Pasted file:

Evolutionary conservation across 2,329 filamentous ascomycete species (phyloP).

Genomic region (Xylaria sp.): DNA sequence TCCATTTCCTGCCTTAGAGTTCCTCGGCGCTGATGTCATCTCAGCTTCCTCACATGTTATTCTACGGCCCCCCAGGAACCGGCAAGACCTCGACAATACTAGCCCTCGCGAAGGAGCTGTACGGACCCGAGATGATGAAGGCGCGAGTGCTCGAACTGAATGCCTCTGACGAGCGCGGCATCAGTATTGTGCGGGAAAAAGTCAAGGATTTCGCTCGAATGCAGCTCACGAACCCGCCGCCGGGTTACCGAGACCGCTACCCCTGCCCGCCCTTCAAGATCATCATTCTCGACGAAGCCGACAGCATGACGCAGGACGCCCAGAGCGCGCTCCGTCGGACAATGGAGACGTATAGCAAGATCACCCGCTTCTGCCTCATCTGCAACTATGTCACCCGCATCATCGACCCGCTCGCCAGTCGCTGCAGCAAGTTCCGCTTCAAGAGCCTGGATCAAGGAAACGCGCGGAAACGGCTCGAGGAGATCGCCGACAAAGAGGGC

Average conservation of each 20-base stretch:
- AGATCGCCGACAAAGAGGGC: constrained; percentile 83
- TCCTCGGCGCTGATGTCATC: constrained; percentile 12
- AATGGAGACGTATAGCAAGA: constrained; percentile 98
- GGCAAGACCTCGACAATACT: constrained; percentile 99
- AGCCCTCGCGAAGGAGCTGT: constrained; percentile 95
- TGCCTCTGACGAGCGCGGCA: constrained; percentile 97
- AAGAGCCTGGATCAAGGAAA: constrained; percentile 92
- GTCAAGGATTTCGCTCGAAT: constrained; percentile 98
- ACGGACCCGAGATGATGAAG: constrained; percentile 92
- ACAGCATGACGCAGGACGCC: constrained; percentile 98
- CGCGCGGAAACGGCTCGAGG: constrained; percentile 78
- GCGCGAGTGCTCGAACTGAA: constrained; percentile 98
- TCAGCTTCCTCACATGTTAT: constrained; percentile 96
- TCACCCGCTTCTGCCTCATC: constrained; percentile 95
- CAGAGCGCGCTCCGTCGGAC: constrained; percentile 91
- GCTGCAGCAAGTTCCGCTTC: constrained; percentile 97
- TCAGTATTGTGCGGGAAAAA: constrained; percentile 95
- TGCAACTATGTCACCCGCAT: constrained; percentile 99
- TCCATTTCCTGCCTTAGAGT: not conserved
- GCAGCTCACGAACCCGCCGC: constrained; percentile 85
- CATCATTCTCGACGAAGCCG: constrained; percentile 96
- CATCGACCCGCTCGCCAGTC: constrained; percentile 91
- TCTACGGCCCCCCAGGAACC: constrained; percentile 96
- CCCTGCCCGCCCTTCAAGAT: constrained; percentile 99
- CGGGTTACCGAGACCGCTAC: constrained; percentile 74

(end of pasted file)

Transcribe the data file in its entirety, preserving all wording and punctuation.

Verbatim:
Evolutionary conservation across 2,329 filamentous ascomycete species (phyloP).

Genomic region (Xylaria sp.): DNA sequence TCCATTTCCTGCCTTAGAGTTCCTCGGCGCTGATGTCATCTCAGCTTCCTCACATGTTATTCTACGGCCCCCCAGGAACCGGCAAGACCTCGACAATACTAGCCCTCGCGAAGGAGCTGTACGGACCCGAGATGATGAAGGCGCGAGTGCTCGAACTGAATGCCTCTGACGAGCGCGGCATCAGTATTGTGCGGGAAAAAGTCAAGGATTTCGCTCGAATGCAGCTCACGAACCCGCCGCCGGGTTACCGAGACCGCTACCCCTGCCCGCCCTTCAAGATCATCATTCTCGACGAAGCCGACAGCATGACGCAGGACGCCCAGAGCGCGCTCCGTCGGACAATGGAGACGTATAGCAAGATCACCCGCTTCTGCCTCATCTGCAACTATGTCACCCGCATCATCGACCCGCTCGCCAGTCGCTGCAGCAAGTTCCGCTTCAAGAGCCTGGATCAAGGAAACGCGCGGAAACGGCTCGAGGAGATCGCCGACAAAGAGGGC

Average conservation of each 20-base stretch:
- AGATCGCCGACAAAGAGGGC: constrained; percentile 83
- TCCTCGGCGCTGATGTCATC: constrained; percentile 12
- AATGGAGACGTATAGCAAGA: constrained; percentile 98
- GGCAAGACCTCGACAATACT: constrained; percentile 99
- AGCCCTCGCGAAGGAGCTGT: constrained; percentile 95
- TGCCTCTGACGAGCGCGGCA: constrained; percentile 97
- AAGAGCCTGGATCAAGGAAA: constrained; percentile 92
- GTCAAGGATTTCGCTCGAAT: constrained; percentile 98
- ACGGACCCGAGATGATGAAG: constrained; percentile 92
- ACAGCATGACGCAGGACGCC: constrained; percentile 98
- CGCGCGGAAACGGCTCGAGG: constrained; percentile 78
- GCGCGAGTGCTCGAACTGAA: constrained; percentile 98
- TCAGCTTCCTCACATGTTAT: constrained; percentile 96
- TCACCCGCTTCTGCCTCATC: constrained; percentile 95
- CAGAGCGCGCTCCGTCGGAC: constrained; percentile 91
- GCTGCAGCAAGTTCCGCTTC: constrained; percentile 97
- TCAGTATTGTGCGGGAAAAA: constrained; percentile 95
- TGCAACTATGTCACCCGCAT: constrained; percentile 99
- TCCATTTCCTGCCTTAGAGT: not conserved
- GCAGCTCACGAACCCGCCGC: constrained; percentile 85
- CATCATTCTCGACGAAGCCG: constrained; percentile 96
- CATCGACCCGCTCGCCAGTC: constrained; percentile 91
- TCTACGGCCCCCCAGGAACC: constrained; percentile 96
- CCCTGCCCGCCCTTCAAGAT: constrained; percentile 99
- CGGGTTACCGAGACCGCTAC: constrained; percentile 74